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Brent oil surges past $100 on Egypt anxiety

By Robert Gibbons

NEW YORK | Mon Jan 31, 2011 5:36pm EST

NEW YORK (Reuters) – Brent crude topped $100 a barrel for the first time since 2008 on Monday, jumping more than 1 percent on unrest in Egypt and rising demand expectations.

Egyptian President Hosni Mubarak overhauled his government in an attempt to defuse a popular uprising that has raised concerns about oil shipments passing through the Suez Canal or that the unrest could spread to Middle East oil producers.

The surge in Brent, which has climbed from $70 a barrel in August on rising global demand, has also stirred worries in consumer nations that a hike in fuel prices could stall a global economic recovery.

Officials from the Organization of the Petroleum Exporting Countries (OPEC) said there was no shortage of oil in the market and no need to increase production right now.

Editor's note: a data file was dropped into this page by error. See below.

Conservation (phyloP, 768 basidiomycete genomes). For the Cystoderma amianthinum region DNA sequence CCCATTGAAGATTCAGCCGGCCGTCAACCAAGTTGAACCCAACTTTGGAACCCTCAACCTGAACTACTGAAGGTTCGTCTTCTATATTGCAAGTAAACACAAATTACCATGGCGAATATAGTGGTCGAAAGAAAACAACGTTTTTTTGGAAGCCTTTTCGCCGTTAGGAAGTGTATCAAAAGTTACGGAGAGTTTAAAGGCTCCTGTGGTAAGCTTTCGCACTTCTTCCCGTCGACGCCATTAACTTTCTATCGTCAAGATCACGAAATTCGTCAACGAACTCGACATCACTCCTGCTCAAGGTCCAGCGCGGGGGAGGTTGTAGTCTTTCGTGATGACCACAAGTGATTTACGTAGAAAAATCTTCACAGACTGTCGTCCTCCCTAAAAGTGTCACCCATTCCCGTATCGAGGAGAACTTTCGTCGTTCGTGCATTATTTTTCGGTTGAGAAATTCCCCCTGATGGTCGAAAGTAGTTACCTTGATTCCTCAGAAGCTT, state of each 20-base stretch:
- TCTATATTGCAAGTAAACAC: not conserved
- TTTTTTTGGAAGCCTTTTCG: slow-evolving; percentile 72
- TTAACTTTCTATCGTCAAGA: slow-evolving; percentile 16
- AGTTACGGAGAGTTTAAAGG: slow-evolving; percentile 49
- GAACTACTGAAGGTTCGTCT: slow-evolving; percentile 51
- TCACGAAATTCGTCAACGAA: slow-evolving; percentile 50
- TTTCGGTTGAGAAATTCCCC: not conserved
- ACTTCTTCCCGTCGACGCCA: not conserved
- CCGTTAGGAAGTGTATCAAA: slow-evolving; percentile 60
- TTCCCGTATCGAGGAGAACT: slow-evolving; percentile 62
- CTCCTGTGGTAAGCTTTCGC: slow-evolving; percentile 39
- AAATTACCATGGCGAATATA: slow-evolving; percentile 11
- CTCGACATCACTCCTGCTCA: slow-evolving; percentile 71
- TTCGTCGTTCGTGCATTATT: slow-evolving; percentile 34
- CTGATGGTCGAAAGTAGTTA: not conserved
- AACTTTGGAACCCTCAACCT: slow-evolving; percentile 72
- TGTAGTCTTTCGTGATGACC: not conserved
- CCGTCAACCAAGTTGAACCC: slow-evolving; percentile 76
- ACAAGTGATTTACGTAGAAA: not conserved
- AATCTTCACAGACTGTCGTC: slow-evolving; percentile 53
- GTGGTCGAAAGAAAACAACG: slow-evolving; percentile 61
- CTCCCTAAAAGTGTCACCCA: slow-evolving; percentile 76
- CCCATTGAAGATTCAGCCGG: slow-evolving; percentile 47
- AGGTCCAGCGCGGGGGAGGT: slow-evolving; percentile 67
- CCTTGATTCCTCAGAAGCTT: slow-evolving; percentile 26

“The whole situation in the Middle East has got traders very nervous even though crude is still coming through the Suez Canal,” said Mike Zarembski, senior commodities analyst for optionsXpress in Chicago.

“If the trouble spreads to other oil-exporting countries in the region, it could push prices higher.”

Severe cold in parts of the Northern Hemisphere this winter has also underpinned oil’s recent rally. Supportive U.S. Midwest factory activity and firmer consumer spending stoked demand expectations and helped turn crude strongly positive.

In London, ICE Brent crude for March rose $1.59 to settle at $101.01 a barrel and reached $101.73 intraday, the highest since prices touched $103.29 on September 29, 2008.

U.S. crude oil for March delivery rose $2.85, or 3.19 percent, to settle at $92.19 a barrel, reaching $92.84 intraday, both the highest since October 2008.

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